Until recently, Rosie Hughes worked with partners to expand refugee education and labor pathways to the United States in her role with the UN Refugee Agency (UNHCR)’s office in Washington, D.C. She has worked for humanitarian aid organizations in multiple countries across Africa and Asia and as a journalist in France and her home state of Maine.
Olivia Issa serves as Program Lead for the National Association of System Heads’ (NASH) Refugee Resettlement Initiative (RRI), where she works with public higher education systems to build refugee-inclusion programs on campuses nationally, including via the Welcome Corps on Campus. Olivia has been engaged in migrant-advocacy and resettlement work since she was 15 years old, across Chicago, Maryland, Virginia, and Washington, D.C., working with a range of nonprofits and government agencies. As a college student, Olivia founded the Welcoming Campus Initiative in the spring of 2021, to increase inclusion of refugee-background students on the George Washington University’s campus through a scholarship, mentorship program, and revised admissions practices. She also served as Executive Director of refugee-advocacy student organization No Lost Generation GWU 2020-2022, where she led lobbying, fundraising, volunteering, and campus-wide education efforts. In 2021, Olivia served as Co-Chair for Student Voices for Refugees, and co-author for “The RESPONSE Campaign,” a 2021 report led by Presidents’ Alliance on Higher Education and Immigration to build infrastructure to increase refugee access to higher education. Throughout her career, Olivia has served as a mentor to 60+ young women and girls with refugee backgrounds to help with college applications, job readiness, and social success. Today, Olivia is a mentor with the Immigrant and Refugee Outreach Center (IROC), and is involved in the Arab community near her home in northern Virginia.
Diing Manyang is a former refugee from Kakuma Refugee Camp and an alum of George Washington University. Diing majored in Systems Engineering and Economics and now works as a Business and Data Analyst for one of the major Financial Services firms in the world.
Diing’s advocacy work mainly revolves around providing access to higher educational opportunities for refugees. Diing is one of the 4 co-founders of Elimisha Kakuma, a gap year program that prepares high school graduates from Kakuma Refugee Camp to compete for scholarships in the US, Canada, Europe, Kenya, and around the world. Elimisha is a Swahili word that means to “Educate”. Our mission is to provide a network of globally educated refugees impacting challenges in their communities.
Diing has also been involved in other refugee initiatives inclusive of President’s Alliance, and welcoming campus initiative at her alma mater.
Darryll J. Pines has proudly served as the 34th president of the University of Maryland since July 2020. The Glenn L. Martin Professor of Aerospace Engineering, Dr. Pines has emphasized achieving excellence in all aspects of university life while creating a diverse and multicultural community that allows everyone to reach their full potential. Dr. Pines first arrived on campus in 1995 as an assistant professor and steadily rose through the ranks of academic leadership. He served as chair of the Department of Aerospace Engineering from 2006–09 and for the following 11 years as dean and Nariman Farvardin Professor of Aerospace Engineering at the A. James Clark School of Engineering. A member of the National Academy of Engineering, he is a fellow of the American Institute of Aeronautics and Astronautics, American Society of Mechanical Engineers and Institute of Physics; chairs the Engineering Advisory Committee for NSF’s Engineering Directorate; sits on the Board of Trustees for Underwriters Laboratory not-for-profit arm; and serves as a member of the MIT Corporation, the board of trustees for the Massachusetts Institute of Technology.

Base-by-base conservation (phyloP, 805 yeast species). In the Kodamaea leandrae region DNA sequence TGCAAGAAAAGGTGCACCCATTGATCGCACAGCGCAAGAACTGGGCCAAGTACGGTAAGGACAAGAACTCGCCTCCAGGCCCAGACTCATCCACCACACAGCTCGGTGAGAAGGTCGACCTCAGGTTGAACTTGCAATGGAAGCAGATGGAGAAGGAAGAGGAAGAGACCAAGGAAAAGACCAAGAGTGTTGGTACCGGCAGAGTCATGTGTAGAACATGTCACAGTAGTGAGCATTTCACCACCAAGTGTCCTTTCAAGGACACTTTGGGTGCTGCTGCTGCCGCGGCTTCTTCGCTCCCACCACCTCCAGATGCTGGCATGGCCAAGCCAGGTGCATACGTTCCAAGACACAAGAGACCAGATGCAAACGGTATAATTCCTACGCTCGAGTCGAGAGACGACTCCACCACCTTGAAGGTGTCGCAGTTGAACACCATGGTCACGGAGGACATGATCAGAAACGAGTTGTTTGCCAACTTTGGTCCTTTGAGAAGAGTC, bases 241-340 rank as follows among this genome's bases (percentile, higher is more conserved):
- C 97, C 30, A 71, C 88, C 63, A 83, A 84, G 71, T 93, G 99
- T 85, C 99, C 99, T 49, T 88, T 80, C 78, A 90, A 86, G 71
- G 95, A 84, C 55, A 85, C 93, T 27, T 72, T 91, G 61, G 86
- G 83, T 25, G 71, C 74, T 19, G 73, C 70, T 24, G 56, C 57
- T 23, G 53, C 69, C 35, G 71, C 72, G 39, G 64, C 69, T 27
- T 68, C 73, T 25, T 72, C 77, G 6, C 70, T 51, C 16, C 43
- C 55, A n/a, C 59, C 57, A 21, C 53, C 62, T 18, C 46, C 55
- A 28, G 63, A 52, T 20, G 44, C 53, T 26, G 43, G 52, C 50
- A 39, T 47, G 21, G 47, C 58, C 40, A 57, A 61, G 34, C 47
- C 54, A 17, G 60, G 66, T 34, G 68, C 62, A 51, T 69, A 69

The Welcome Corps on Campus is a groundbreaking opportunity for college and university communities to sponsor refugee students. With the support of institutional leadership, staff, faculty, students, and community members work together to welcome refugee students and provide a softer landing and an educational pathway, setting them up for academic and overall success. U.S. public and private universities and colleges enroll talented students currently living as refugees overseas and support their resettlement to the U.S. As part of the college and university sponsorship program, refugee students will apply to be admitted as first-year students at the sponsoring two or four-year college or university and enter the U.S. as refugees.
The Welcome Corps on Campus operates under the umbrella of the Welcome Corps, the broader U.S. private sponsorship program that was launched by the U.S. Department of State in January 2023 for refugees admitted through the U.S. Refugee Admissions Program (USRAP). The Department of State funds a consortium of non-profit organizations with expertise in resettlement and higher education to implement the Welcome Corps on Campus. Led by Community Sponsorship Hub (CSH), the consortium includes Every Campus A Refuge (ECAR), the Institute of International Education (IIE), the National Association of System Heads (NASH), the Presidents’ Alliance on Higher Education and Immigration, and World University Service of Canada (WUSC).